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Middle class has a 'cultural choke-hold' on UK film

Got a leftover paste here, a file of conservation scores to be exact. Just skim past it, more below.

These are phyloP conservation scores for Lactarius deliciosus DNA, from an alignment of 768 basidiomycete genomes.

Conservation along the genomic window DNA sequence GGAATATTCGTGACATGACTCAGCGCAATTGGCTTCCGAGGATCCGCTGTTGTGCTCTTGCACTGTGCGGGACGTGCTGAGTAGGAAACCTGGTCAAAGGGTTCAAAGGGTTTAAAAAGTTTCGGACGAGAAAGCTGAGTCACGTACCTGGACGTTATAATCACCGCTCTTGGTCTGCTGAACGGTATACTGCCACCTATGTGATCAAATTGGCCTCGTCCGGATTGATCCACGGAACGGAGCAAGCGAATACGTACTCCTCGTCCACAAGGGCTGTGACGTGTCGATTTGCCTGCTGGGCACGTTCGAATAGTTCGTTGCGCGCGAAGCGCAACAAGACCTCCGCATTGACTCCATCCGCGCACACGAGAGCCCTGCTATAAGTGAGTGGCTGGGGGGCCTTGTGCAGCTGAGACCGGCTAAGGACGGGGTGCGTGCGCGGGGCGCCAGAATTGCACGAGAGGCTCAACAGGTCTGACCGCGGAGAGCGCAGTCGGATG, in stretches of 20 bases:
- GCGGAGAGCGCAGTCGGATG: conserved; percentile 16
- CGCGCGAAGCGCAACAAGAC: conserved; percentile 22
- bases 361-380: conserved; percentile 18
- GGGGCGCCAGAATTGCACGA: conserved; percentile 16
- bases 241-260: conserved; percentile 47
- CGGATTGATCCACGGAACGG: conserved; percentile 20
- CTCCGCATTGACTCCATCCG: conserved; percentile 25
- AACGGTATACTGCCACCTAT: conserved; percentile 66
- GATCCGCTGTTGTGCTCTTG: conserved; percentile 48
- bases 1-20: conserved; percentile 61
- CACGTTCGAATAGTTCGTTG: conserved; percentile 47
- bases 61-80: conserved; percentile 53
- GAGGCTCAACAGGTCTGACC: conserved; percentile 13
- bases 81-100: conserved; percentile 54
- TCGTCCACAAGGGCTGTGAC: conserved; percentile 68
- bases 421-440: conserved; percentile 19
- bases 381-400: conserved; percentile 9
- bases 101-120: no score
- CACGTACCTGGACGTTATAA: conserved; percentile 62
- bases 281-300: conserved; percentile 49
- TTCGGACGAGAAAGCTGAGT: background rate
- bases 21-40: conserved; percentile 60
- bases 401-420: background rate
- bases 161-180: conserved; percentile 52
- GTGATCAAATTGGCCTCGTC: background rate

The middle class has a "cultural choke-hold" on UK film production, according to director Michael Caton-Jones. Speaking at the Toronto Film Festival, he said film-making in the UK was "essentially a bourgeois sport". As as result he said the film industry in the UK had "almost been ghettoised". "You can make an expensive picture with a Redmayne or a Cumberbatch, or you can go down the estates and hug some hoodies and you've got no money and that's basically your choice." "And it's a horrible reflection of our culture because there's a gazillion different stories. "Unfortunately the middle class have this cultural choke-hold on what we get to make. If you want to make a film it's got to be one of them two. "If I sound bitter, it's because I am," he added. Caton-Jones is known for films including Memphis Belle, Scandal and Rob Roy. He is in Toronto to promote his low-budget drama Urban Hymn, about two disturbed teenagers and their social worker, set against the backdrop of the 2011 London riots. The Scottish-born film-maker was one of six British directors speaking at a press conference for the festival's City to City strand, which is focusing on films from London. He was particularly scathing about one strand of British movie-making. "The most loathsome kind of film is this "heritage Britain" - it's basically schilling for tourists to get people to come and visit the place," he said. "And it's a kind of cultural dead hand that really is a dead end - it's horrible. "If you want to work you've got to do that kind of crap sometimes and it's kind of painful. You just have to kind of bruise your way through if you want to do something difficult. It really is taking the hard road." Fellow panel member David Farr - whose debut film, The Ones Below, is about a middle class couple engaged in a battle of wits against their downstairs neighbours - agreed with Caton-Jones's analysis. "The films that really drive me mad are the posh films made by posh people about posh people," he said. "Most of them are set in about 1930 and there's always a king. And they're the ones that create the problem and we all shuffle around underneath this dreadful, awful thing. And that's the bit [of the industry] you need to blow up." 'Could be a richer diversity' Elaine Constantine, who is at the festival with her film Northern Soul, said the problem with the UK film industry was that "we're playing poor relative to the US market". "Everything that we produce, or everything that's backed... has to be appealing to the American audience because of our language. "I've been in so many meetings where people say 'You can't do a film about the north... because the Americans won't understand them'. "A lot of my experience of trying to get funds was all about making a homogenised product." Film London and the British Film Commission responded to the film-makers' comments saying that the UK "has a rich output of filmmaking across a huge range of films and genres, with a multiplicity of voices". "Through our various production and training schemes at Film London we support a broad range of film-makers contributing to evolving the industry and embracing new audiences," chief executive officer Adrian Wootton told the BBC. But they did "not dispute there could be a richer diversity". "Our criteria is based on the strength of the story and belief in the talent bringing that story to the screen. We are, however, addressing the fact the number of diverse talent working in the industry is falling, so run a shorts scheme for black, Asian and minority ethnic talent. "Funding talent who have a track record, London Calling Plus aims to ensure more diverse talent comes into the industry which will also have a powerful and positive impact on the output and a broader range of films."
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